The USGS Cascades Volcano Observatory utilizes oblique and vertical aerial photography to monitor topographic changes at Mount St. Helens volcano. Annual photogrammetry surveys are conducted to create high-resolution (0.5–1-m) digital elevation models (DEMs) to monitor and measure changes within the crater that include setting and slumping of the 2004–2008 lava dome, erosion of the crater walls, and advancement and volume change of Crater Glacier. Lava that erupted during the 2004–2008 eruption severely deformed Crater Glacier, splitting it in two and pushing each arm northward until they joined again on the north side of the 1980–1986 lava dome. Following the eruption, the glacier has continued to advance north each year. The glacier continues to gain volume, although at a decreasing rate from previous years. Elevation increase is most prominent in the south and at the toe of the glacier in the north. Elevation loss (thinning) and deep crevassing is most prominent in the glacier arms.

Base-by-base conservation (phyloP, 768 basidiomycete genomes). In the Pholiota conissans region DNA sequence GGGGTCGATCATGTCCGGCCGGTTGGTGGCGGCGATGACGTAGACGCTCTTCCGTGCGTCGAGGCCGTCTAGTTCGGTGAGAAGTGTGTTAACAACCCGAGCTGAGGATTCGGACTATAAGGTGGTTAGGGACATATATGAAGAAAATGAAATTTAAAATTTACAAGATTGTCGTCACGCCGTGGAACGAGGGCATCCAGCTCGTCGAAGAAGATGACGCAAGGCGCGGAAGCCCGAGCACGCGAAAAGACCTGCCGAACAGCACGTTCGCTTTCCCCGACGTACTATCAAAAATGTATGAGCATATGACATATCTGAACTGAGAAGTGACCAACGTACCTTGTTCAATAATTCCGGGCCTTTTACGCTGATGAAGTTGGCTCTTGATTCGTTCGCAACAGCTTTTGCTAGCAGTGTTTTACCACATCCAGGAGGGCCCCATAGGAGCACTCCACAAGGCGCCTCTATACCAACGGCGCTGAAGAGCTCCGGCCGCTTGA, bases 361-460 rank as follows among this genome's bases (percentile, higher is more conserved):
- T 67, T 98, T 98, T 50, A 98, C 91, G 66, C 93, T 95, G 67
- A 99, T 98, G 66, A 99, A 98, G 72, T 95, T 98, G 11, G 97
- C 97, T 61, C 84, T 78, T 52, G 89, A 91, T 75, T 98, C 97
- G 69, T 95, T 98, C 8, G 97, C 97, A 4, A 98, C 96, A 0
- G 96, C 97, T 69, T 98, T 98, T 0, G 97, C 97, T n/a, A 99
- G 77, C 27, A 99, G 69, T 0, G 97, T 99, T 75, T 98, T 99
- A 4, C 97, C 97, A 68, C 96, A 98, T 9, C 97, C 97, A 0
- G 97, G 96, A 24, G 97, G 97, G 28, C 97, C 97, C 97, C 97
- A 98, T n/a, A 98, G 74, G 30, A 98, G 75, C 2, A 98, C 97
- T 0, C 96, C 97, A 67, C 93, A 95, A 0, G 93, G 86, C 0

Crater Glacier elevation change from 2015 to 2016 measured by differencing high-resolution DEMs created with photogrammetry.